Wednesday, March 31, 2010

FP morning post 3/31

Week of violence continues in Russia with Dagestan bombing

Top news: A double suicide bombing targeting police in Russia's southern province of Dagestan killed at least 12 people, just two days after suicide bombings killed 39 in the Moscow Metro.

The first bomb exploded in an SUV that had been pulled over by police in the town of Kizlyar. Half an hour later, a second bomber dressed in a police uniform approached the crime scene where emergency workers had gathered and blew himself up. Seven of those killed were police officers including the district police chief. The first vehicle's intended target is unknown but the explosion took place not far from Interior Ministry and Federal Security Service buildings.

Prime Minister Vladimir Putin said it is possible that the latest attacks are linked to the Moscow bombing. "I don't rule out that the same terrorists were involved," he said. "It does not matter for us in what part of the country these crimes have been committed, or who -- people of what ethnicity or religion -- have fallen victims to these crimes. We see this as a crime against Russia."

More than 500 terrorist acts were carried out in the North Caucasus in 2009 according to the Russian prosecutor general's office. The latest attacks come at a moment when President Dmitry Medvedev appeared to be shifting toward a focus on poverty and unemployment as root causes of the violence in the region. Medvedev took the unusual step of discussing these matters in the wake of this week's subway bombings, saying, “people want a normal and decent life, no matter where they live,” but this week's deadly violence may herald a return to the harder-edged military tactics favored by Putin.

Environment: The Obama administration is proposing opening large expanses of the Atlantic coastline, Gulf of Mexico, and North Coast of Alaska, to oil drilling.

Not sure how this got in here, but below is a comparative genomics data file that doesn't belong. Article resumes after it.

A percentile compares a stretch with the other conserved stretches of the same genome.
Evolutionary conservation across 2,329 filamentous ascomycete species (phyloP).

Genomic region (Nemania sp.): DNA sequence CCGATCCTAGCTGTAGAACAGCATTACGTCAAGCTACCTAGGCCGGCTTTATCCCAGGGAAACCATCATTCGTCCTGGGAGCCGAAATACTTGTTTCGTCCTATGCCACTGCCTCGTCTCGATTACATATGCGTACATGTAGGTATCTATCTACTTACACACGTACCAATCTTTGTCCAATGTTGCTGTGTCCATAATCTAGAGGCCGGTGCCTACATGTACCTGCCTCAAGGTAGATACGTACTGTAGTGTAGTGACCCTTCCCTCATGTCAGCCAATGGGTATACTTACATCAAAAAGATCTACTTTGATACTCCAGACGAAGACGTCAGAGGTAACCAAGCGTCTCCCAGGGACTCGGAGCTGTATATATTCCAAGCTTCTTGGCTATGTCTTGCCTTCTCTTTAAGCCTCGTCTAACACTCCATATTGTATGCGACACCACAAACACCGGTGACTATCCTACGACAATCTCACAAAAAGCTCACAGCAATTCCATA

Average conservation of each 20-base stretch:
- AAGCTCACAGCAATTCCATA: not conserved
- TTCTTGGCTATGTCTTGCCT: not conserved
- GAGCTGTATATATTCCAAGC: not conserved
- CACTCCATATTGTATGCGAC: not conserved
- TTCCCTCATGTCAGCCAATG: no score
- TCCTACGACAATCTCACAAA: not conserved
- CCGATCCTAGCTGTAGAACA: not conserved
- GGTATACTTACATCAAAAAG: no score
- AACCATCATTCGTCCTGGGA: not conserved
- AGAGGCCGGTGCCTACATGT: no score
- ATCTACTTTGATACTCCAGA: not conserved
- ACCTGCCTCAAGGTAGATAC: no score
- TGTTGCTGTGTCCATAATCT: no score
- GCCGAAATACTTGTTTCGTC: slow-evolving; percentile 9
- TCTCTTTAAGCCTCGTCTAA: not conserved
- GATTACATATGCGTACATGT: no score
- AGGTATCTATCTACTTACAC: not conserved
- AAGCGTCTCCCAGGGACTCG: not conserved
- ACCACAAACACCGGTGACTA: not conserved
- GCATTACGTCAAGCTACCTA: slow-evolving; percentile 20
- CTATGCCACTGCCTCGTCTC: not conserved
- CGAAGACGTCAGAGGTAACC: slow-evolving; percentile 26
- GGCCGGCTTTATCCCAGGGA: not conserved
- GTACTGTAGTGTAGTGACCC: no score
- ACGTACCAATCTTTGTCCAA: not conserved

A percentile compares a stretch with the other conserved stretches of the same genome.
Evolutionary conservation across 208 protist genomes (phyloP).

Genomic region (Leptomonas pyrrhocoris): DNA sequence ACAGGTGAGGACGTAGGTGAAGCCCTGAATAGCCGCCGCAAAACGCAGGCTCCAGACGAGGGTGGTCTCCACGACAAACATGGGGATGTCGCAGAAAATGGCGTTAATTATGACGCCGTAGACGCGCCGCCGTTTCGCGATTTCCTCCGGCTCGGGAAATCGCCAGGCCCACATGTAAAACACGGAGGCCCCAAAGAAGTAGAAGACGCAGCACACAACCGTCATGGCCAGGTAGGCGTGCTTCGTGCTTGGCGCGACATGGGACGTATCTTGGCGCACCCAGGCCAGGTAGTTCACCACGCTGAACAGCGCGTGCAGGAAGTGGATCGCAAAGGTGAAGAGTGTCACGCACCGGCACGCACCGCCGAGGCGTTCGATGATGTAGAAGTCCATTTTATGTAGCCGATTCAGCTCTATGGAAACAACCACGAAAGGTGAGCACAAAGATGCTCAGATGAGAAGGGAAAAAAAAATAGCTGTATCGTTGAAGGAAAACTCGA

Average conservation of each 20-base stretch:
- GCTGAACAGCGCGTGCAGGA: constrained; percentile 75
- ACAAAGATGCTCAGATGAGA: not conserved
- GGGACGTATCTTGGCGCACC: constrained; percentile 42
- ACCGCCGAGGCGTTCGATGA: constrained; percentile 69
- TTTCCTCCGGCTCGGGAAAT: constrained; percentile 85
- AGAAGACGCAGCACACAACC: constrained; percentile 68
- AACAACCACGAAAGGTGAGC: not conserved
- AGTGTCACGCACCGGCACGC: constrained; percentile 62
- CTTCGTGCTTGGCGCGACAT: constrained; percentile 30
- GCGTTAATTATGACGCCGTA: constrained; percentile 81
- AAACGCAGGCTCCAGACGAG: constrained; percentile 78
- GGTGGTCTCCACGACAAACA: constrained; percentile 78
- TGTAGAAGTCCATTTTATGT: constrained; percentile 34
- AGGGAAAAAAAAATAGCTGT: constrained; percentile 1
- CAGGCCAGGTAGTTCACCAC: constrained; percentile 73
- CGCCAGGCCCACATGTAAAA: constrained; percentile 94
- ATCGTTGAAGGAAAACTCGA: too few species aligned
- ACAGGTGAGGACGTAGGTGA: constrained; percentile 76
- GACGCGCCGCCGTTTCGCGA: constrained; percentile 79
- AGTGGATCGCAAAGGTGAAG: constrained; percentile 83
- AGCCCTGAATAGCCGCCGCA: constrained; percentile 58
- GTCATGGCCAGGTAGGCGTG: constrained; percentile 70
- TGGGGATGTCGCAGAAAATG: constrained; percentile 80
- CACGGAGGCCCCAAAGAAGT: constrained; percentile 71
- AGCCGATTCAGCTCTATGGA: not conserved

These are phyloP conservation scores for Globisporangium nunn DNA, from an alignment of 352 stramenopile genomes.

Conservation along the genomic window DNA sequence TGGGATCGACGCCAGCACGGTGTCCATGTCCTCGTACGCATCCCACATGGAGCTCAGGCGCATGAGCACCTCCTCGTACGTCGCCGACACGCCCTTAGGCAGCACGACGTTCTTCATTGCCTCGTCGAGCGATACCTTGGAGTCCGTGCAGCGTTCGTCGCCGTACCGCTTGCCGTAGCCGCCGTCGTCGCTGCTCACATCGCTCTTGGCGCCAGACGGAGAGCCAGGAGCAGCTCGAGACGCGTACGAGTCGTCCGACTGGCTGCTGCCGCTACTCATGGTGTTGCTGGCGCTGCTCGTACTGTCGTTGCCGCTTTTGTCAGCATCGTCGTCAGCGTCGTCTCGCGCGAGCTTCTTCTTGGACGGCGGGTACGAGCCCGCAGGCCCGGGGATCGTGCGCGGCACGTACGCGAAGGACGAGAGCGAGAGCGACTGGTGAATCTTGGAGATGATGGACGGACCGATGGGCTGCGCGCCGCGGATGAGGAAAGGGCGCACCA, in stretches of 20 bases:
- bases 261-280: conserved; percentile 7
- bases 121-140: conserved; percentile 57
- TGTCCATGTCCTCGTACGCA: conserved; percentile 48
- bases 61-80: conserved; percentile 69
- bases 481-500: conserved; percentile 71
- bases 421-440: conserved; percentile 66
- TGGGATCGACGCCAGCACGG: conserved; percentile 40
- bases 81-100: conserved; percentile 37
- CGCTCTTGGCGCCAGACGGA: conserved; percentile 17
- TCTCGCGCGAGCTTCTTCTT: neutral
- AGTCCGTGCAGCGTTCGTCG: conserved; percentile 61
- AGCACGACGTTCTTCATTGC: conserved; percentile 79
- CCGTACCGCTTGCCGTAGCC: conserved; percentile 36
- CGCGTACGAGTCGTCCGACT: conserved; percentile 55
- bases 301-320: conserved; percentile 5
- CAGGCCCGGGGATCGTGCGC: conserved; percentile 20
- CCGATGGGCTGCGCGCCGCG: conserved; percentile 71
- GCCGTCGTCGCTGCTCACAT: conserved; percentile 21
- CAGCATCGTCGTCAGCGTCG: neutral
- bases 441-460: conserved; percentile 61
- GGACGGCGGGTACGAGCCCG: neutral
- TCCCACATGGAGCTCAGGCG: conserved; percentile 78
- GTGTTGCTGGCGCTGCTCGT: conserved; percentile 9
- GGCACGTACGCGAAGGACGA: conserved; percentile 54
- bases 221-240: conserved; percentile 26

Middle East
  • A vetting panel says that six of the winning candidates in Iraq's parliamentary elections should be disqualified because of ties to the Baath party.
  • Iraqi Prime Minister Nouri al-Maliki appears intent on remaining in power after coming in second to former Prime Minsiter Ayad Allawi's bloc in the elections.
  • New sanctions targeted at Iran's nuclear program were discussed at a meeting of G8 foreign ministers in Canda.
  • The U.S. embassy in Nigeria has raised its security alert status.
  • Kenya's government has denounced a U.N. reports saying that many of its citizens are linked to Somalia's al Shabaab rebels.
  • Ugandan police say a man has confessed to setting fire to royal tombs in Kampala earlier this month.
  • A British investigation into the "climategate" e-mails largely cleared the scientists involved on any wrongdoing.
  • Serbia's government approved a measure apologizing for the 1995 Srebrenica massacre.
  • A Belgian parliamentary committee has voted to ban the waring of the Burqa in public.
  • A Colombian soldier held hostage by the FARC was finally released after 12 years.
  • Former U.S. President Bill Clinton will co-chair a committee overseeing billions in aid to Haiti.
  • An Ecuadorean journalist facing a three-year sentence for defamation has accused Rafael Correa's government of persecuting journalists.
-By Joshua Keating


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